In 1968, Abbie Hoffman famously wrote a book called Revolution for the Hell of It. In 1973, this negatively inspired David Friedman to write a chapter called “Revolution is the Hell of It.” Last month, I watched The Battle of Algiers, probably the most famous pro-terrorist (or at least anti-anti-terrorist) movie in history. If you don’t […]
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It was a fluke, really – a case of the enemy having their guard down that enabled Donald J. Trump to navigate his way to presidential victory in 2016 to begin with. Personally, I chalk it up to overconfidence on the part of the establishment: A smug certainty that such an entrenched, politically-connected public figure as former first lady and Secretary of State Hillary Clinton could easily wipe an outspoken billionaire-entrepreneur-turned-TV-personality off the map without much rigging of the system. But of course, they were wrong.
“[T]o restore the soul and to secure the future of America,” President Joe Biden said in his inaugural speech, “requires more than words. It requires that most elusive of things in a democracy: Unity. … This is our historic moment of crisis and challenge, and unity is the path forward.” The bad news: Where politics is concerned, “unity” is a pipe dream.
“Those who make peaceful revolution impossible,” President John F. Kennedy said in a 1962 speech, “will make violent revolution inevitable.” Nearly 60 years later, two warring groups within the American political class seem resolutely determined to make “peaceful revolution” — by which JFK seems to have meant orderly democratic decision-making — impossible.
This episode features a lecture by evolutionary psychologist, research professor, and author Peter Gray from 2018 on the role of play in the development of human children, the growing lack of play over the past several decades, and how to bring more play into our children’s lives.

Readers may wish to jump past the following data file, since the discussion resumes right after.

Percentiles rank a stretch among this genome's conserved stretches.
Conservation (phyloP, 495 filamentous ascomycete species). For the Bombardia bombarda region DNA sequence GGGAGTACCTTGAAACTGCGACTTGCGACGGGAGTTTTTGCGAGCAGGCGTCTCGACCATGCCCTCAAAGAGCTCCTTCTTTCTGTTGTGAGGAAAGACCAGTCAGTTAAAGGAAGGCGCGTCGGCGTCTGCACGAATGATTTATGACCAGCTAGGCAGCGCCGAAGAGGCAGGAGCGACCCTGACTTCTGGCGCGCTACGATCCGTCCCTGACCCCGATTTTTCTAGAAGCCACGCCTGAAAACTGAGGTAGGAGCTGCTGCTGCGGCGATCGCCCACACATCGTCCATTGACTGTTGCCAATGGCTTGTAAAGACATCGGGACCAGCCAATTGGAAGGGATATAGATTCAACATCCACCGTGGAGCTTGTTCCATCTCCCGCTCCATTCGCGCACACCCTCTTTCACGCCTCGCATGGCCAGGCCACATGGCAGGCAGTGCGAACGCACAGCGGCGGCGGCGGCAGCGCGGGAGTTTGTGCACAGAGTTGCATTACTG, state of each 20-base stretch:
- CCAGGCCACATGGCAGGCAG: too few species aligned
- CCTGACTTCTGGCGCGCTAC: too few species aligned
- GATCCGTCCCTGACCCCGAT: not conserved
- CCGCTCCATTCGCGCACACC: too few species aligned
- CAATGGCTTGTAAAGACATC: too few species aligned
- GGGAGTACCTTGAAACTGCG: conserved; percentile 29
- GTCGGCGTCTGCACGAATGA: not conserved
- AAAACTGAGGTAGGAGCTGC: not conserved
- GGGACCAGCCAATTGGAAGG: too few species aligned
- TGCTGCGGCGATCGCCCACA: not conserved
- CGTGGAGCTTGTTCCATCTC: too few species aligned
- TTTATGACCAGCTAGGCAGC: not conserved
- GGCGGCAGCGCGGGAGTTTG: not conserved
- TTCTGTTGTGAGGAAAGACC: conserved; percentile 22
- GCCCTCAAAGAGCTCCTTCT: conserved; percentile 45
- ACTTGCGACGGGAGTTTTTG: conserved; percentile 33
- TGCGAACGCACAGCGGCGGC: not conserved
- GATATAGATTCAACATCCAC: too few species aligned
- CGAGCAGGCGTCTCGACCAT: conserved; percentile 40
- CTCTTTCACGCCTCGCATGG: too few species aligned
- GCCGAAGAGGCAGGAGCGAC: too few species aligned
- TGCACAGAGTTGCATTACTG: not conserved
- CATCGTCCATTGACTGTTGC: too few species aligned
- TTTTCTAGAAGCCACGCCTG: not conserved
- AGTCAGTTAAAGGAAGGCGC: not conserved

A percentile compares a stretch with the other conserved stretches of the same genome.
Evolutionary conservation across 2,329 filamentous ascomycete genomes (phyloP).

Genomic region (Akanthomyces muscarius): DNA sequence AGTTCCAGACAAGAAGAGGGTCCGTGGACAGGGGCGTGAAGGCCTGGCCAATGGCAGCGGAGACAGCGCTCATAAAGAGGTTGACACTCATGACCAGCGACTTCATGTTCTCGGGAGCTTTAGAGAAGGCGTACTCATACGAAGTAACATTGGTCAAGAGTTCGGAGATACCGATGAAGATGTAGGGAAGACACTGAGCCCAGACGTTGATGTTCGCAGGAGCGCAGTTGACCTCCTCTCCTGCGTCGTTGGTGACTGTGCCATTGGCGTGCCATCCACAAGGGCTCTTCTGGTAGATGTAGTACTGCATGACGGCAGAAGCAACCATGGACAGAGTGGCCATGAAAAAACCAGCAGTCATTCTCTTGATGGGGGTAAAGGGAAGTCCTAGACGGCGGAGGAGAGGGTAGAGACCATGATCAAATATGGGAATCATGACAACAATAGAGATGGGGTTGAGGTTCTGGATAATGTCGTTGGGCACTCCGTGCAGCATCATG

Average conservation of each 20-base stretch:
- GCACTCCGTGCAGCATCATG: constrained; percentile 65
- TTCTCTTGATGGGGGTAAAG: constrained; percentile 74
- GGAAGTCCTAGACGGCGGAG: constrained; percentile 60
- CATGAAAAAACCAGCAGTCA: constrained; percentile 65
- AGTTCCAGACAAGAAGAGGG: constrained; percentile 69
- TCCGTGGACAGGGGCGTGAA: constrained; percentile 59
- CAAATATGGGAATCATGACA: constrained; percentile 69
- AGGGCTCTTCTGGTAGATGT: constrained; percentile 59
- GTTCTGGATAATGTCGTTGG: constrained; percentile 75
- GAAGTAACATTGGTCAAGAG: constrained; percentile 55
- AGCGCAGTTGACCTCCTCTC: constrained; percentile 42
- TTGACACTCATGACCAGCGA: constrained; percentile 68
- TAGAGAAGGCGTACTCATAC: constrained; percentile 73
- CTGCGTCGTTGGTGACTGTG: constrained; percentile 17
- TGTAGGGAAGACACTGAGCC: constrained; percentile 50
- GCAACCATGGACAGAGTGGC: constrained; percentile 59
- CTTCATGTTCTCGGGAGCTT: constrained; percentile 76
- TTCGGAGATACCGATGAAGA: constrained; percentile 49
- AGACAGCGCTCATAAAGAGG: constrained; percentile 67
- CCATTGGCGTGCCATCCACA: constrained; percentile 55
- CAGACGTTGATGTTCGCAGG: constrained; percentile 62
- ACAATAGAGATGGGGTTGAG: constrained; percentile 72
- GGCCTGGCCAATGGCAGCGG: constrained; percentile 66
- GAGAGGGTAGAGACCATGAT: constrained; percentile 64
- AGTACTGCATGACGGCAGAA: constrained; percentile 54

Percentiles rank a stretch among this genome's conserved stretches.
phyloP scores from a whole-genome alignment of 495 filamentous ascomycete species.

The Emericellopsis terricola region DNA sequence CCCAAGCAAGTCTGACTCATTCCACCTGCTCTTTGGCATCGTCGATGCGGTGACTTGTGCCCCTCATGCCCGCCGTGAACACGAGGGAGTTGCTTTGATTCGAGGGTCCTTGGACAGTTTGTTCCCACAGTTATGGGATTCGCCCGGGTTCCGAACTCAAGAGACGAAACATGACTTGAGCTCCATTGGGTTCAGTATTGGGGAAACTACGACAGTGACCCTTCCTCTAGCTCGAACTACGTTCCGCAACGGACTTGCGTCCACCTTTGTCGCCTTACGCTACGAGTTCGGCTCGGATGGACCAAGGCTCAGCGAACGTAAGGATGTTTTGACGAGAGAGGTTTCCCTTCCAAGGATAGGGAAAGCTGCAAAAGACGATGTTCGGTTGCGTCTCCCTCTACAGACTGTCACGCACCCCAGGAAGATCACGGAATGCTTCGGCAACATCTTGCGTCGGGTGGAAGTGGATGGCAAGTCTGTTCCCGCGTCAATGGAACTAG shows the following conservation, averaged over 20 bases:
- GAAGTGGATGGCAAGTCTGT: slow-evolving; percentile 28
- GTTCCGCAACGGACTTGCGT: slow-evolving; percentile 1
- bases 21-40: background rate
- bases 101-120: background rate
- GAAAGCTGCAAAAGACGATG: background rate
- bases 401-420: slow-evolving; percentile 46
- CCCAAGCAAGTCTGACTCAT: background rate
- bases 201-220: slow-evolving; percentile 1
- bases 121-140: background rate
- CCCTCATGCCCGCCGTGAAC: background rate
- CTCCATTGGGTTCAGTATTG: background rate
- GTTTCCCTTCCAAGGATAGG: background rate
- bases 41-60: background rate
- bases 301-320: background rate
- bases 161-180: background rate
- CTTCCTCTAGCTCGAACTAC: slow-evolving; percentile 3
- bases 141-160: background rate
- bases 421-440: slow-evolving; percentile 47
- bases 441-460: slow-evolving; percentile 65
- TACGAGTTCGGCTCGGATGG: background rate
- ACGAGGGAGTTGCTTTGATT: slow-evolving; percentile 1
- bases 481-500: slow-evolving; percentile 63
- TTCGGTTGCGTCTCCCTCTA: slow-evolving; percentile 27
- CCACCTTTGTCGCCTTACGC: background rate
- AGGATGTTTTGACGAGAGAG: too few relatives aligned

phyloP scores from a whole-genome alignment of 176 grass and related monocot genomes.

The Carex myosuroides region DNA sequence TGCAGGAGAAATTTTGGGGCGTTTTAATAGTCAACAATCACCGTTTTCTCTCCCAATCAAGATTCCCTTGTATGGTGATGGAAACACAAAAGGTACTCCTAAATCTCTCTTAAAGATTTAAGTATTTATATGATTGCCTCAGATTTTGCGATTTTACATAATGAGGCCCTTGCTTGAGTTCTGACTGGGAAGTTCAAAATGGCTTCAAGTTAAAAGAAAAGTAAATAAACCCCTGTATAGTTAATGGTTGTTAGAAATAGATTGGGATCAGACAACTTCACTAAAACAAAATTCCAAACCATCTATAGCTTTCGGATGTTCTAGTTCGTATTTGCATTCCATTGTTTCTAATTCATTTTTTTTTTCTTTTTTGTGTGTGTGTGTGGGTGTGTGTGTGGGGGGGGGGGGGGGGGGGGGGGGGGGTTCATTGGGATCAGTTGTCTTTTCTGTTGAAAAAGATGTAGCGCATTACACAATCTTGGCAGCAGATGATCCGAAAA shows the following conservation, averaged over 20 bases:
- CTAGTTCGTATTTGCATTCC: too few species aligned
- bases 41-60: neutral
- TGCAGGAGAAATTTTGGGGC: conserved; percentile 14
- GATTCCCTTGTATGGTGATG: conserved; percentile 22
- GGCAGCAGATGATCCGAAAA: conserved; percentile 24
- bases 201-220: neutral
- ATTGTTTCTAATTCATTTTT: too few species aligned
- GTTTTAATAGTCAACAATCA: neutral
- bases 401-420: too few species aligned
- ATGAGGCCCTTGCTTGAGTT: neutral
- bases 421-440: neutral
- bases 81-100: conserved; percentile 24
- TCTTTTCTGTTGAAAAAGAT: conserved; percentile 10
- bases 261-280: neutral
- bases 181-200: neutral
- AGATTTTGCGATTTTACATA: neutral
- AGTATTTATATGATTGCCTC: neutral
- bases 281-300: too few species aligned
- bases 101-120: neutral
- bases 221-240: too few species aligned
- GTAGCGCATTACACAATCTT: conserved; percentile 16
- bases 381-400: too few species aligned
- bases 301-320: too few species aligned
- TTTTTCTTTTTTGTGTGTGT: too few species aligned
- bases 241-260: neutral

An interview with Faisal Saeed Al Mutar.
Socialist and nationalist revolutionaries are Latin America’s most successful criminal gangs, augmenting sheer brutality with fanatical ideology. The average person in these countries, however, craves tranquility and opportunity. Revolutionaries are a handful of wolves who make daily life hell, all the while vainly promising a heaven-on-earth that never comes.
Episode 428 welcomes back Alex R. Knight III to chat with Skyler on the following topics: finally making the connection between his former alcoholism and trauma he experienced in childhood and adolescence; accepting failure as okay, and not as shameful; post-traumatic stress disorder experienced by both of them; family disfunction and divorce; the roots of authoritarianism in violent (physically and psychologically/emotionally) parenting; laws against spanking; the effects of prolonged brain exposure to stress hormones like cortisol and adrenaline; stress in infancy, such as “cry-it-out”; evolutionary reasons why kids protest bedtime; Skyler’s family bedroom; and more.
For many years I have heard the tired old comments about government agents prying guns from cold dead hands. I recall a man with 300 partners on a mountain pass once said something similar, but he demonstrated through his actions that he actually meant it. I don’t think YOU really mean it. Your contemporary bravado is fine if we accept it for what it is. In truth, are YOU really THAT resolute & tough?
I’ve always been weird, but at this point in my life I feel like I understand non-weird people quite well. If you’re still baffled, my weird friends, one simple principle captures most of what you need to know.